FYI, electrolytic capacitors aren't so much bad capacitors as capacitors that are currently one of few technologies that provide high capacitance at medium to high voltages in an acceptable volume. Typical mains voltage capacitor vaues are 470uF to 2500uF at 400V. There is no other technology viable currently for those specs, limiting life by design :-(.
BTW, I've repaired cars, mains equipment and CRT based TV's and the CRT based TV's are in my opinion the most dangerous to repair. You can only fault-find them while they're running with voltages up to 27.5kV floating around. I have had numurous high voltage burns and shocks and well scarred hands from where things have gone wrong.
in general people haven't been willing to pay 2x for high reliability devices. But maybe they're willing to pay 1.2x for machines that are very easy to repair.
If people would like it, this should cover good capacitors.
Another option for good long term serviceability might be open sourcing and circuit sharing to increase controller availbility. It seems that could be solutions for long term availabilty.
Yes mains rated could be a problem, but people have been fixing computers and even cars - which are much more dangerous - on their own. So maybe there's a solution here. And many of the problems in machines are mechanical, so solving them doesn't need to deal with electric power, just easy access, simple fault detection and simple video instructions.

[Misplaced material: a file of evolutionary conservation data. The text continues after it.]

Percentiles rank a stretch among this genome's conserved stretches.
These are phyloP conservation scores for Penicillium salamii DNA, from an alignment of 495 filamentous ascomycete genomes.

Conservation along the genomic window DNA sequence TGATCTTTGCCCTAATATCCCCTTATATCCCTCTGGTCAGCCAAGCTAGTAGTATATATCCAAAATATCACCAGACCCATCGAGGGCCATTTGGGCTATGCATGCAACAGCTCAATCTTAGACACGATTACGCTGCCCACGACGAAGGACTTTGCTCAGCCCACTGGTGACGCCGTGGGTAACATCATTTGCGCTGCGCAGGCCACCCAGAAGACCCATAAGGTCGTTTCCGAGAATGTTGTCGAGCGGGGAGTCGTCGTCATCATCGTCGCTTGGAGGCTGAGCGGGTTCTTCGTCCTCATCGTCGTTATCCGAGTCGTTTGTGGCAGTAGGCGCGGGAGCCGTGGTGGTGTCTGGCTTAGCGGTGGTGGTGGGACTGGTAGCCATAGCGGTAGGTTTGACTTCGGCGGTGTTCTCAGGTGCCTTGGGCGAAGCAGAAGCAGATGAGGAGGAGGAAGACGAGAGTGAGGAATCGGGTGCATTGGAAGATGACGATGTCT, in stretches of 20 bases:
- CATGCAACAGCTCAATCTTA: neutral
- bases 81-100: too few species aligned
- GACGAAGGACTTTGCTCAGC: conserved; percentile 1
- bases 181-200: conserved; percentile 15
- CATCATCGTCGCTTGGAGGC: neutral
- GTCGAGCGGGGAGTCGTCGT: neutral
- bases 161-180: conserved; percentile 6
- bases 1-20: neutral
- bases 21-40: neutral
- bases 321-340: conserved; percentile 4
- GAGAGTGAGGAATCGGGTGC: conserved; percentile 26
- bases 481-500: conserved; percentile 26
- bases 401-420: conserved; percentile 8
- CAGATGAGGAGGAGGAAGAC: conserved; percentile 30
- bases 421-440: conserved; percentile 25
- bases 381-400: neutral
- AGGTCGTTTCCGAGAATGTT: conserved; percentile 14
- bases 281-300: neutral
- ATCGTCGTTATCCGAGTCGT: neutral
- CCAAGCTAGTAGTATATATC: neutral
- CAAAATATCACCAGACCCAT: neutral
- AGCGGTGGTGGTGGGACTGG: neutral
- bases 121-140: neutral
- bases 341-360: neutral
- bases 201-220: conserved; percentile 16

And the most important thing is: nobody is offering it("this machine can be repaired by anyone") , so it might be a good place for a new business.
@Alex My experience has been that electronics is cheap to manufacture but as a spare part they are 10 x the manufactured cost. Add to that, stocking the parts for 10 years because your spares have to be made on a viable production run and then every electrolytic capacitor used deteriorates while it's on the shelf make me think that's utopia. A mechanical part can sit on the shelf for decades with only amortisation costs to consider. Yes it's possible to use polymer and tantalum caps in a lot of situations but it costs another 10 or 20 cents that the manufacturer doesn't care to spend. I experienced a situation where a safety component worth 50 cents was eliminated by a competitor to win a multimillion dollar contract. High volumes have the costers turning every cent over twice.
I like your idea of user replaced parts but a lot of the stuff is mains rated and it is well beyond the average person to deal with the safety issues involved. Additional thought as to making things user serviceable adds cost again also.
I think the idea is also that they want a turnover of the stuff out there because the world population isn't growing fast enough for them.
A solution would be that government mandates lifespans for goods. The Europeans would be on board but most other countries, the US in particular don't like any form of regyulation even for the greater good.